I wanted to go into the city centre, shop in Boots (the actual store where my illness first started), slowly make my way down the street, grab a coffee and then come home on the train. This was a tall order to say the least. I was still lacking energy after Thursday’s puke-fest, it was raining heavily and the whole thing seemed out of reach. But after a little chat I realised I could break it down into pieces. Any one of them alone would be a big achievement by themselves, with any combination of two or more a nice bonus. I kept referring to them as small achievements. But I was reminded that they’re actually a big deal. I have an illness where the symptoms fluctuate day by day. Just because I managed something one day, it doesn’t mean I can do it the next. Repetition is, in fact, more impressive than doing something once and crossing it off the list as no longer important. I decided to give it a try.
I got my taxi to drop me as close as it could to the street entrance of Boots, I walked across, went in, grabbed a basket and made my way to the very spot the first big dizzy spell happened. The one that changed my life forever. I’ve been there before, but always with someone else. Never alone. I wanted to stand there by myself and say, “I can do this now. You won’t go away, but you won’t control what I do either.” Here it is. That’s the spot.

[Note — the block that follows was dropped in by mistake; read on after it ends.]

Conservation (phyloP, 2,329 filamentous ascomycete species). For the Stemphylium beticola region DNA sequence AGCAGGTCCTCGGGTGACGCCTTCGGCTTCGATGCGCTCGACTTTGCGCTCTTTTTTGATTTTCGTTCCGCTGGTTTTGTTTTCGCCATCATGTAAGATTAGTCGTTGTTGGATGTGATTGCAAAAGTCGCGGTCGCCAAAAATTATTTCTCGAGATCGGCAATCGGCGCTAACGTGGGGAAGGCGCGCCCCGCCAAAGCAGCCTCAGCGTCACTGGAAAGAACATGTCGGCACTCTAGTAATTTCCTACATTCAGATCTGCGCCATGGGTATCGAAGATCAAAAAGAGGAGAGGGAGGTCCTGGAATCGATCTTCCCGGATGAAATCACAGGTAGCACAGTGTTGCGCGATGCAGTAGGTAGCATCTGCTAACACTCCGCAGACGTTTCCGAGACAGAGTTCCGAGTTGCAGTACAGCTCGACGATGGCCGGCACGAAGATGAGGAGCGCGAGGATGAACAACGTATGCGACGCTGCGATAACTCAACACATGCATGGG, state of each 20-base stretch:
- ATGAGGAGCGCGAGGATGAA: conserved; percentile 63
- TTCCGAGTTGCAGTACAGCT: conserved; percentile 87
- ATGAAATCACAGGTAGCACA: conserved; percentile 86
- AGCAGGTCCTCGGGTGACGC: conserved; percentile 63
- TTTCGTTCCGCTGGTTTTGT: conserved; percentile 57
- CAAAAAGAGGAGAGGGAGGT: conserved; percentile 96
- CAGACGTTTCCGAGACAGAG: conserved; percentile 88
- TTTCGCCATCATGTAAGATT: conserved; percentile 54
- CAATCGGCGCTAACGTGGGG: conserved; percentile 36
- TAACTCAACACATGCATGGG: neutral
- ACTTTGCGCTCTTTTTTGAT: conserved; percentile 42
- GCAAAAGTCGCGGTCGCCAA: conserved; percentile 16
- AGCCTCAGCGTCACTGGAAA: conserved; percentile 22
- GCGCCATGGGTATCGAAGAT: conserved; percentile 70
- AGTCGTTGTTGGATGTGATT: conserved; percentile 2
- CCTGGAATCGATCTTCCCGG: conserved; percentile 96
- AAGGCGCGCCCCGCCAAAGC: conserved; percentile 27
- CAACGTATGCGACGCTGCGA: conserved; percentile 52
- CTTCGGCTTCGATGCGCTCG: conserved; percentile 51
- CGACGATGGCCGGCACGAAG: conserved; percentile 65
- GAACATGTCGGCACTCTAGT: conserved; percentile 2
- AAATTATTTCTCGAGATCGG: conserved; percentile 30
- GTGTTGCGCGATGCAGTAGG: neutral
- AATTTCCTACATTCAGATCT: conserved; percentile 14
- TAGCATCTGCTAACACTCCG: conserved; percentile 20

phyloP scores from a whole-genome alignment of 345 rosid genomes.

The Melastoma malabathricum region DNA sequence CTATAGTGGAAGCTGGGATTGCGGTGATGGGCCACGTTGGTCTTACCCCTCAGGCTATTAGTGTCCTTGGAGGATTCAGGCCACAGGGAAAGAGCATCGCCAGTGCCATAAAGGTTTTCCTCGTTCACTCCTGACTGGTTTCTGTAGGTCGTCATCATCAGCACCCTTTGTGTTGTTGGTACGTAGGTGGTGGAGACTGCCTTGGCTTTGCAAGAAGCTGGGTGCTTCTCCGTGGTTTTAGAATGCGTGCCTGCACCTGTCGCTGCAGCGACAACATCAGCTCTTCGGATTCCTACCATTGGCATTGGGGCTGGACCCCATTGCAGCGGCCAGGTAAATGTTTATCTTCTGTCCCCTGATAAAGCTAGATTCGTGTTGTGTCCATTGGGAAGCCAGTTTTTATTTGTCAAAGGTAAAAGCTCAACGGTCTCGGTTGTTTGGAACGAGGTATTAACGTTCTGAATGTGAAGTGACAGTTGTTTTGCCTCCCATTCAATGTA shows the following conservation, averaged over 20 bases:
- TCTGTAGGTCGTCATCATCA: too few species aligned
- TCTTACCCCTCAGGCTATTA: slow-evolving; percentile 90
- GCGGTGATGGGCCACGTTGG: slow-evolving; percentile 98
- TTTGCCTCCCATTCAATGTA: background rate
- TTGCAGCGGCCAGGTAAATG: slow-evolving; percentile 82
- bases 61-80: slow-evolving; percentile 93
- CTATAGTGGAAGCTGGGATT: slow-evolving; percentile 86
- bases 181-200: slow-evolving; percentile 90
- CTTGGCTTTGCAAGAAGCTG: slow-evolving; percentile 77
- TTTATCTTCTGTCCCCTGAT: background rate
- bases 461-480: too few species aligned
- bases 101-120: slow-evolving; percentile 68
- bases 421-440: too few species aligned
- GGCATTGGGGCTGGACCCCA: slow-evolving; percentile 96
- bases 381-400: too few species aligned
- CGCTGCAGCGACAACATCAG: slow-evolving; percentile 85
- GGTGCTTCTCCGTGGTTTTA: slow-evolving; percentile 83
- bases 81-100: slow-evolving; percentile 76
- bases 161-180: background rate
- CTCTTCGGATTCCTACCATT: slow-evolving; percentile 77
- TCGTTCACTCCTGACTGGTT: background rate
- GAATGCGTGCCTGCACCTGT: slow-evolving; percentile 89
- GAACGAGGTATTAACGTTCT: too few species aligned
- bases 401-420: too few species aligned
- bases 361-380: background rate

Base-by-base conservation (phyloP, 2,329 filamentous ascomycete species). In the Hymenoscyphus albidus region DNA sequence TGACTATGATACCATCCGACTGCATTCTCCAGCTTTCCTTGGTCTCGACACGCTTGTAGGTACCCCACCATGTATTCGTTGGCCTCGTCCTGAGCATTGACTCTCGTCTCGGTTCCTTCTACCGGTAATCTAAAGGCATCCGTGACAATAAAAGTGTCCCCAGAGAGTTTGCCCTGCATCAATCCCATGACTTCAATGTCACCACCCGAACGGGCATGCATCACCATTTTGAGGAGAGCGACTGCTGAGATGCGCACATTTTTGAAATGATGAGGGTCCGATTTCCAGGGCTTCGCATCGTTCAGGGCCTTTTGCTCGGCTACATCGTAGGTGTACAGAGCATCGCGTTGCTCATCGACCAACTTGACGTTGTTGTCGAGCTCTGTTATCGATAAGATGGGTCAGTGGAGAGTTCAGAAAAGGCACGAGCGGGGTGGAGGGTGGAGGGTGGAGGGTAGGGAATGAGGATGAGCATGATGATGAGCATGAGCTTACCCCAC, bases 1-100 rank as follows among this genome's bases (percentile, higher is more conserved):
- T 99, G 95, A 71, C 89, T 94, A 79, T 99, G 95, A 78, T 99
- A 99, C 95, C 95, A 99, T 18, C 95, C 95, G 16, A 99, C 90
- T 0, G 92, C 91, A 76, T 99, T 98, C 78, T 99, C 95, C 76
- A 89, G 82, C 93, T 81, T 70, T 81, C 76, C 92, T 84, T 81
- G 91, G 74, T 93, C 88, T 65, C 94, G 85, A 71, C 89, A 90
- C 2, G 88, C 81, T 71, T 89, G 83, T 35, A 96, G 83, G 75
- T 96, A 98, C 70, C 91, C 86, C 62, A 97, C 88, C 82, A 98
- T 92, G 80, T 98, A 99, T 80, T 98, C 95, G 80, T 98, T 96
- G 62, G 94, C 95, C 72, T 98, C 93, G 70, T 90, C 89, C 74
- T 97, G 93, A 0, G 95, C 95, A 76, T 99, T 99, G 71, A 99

From there I tried to do some shopping, which was pretty tricky. It was extremely busy, the lighting was making me woozy and there was so much to look at I got disorientated by the visual stimulation. I sat on make up counter stools a few times. Once I felt able to stand again I went and had a chat with one of the ladies at a make up counter I was buying something from. After a while the floor was starting to feel very uneven, so I asked her to put my shopping through the till so I could head off. I tried exiting via the indoor shopping centre, but as soon as I stepped out into the sea of Saturday shoppers someone bumped me out of their way. I decided heading back through the shop and toward the street was the better option.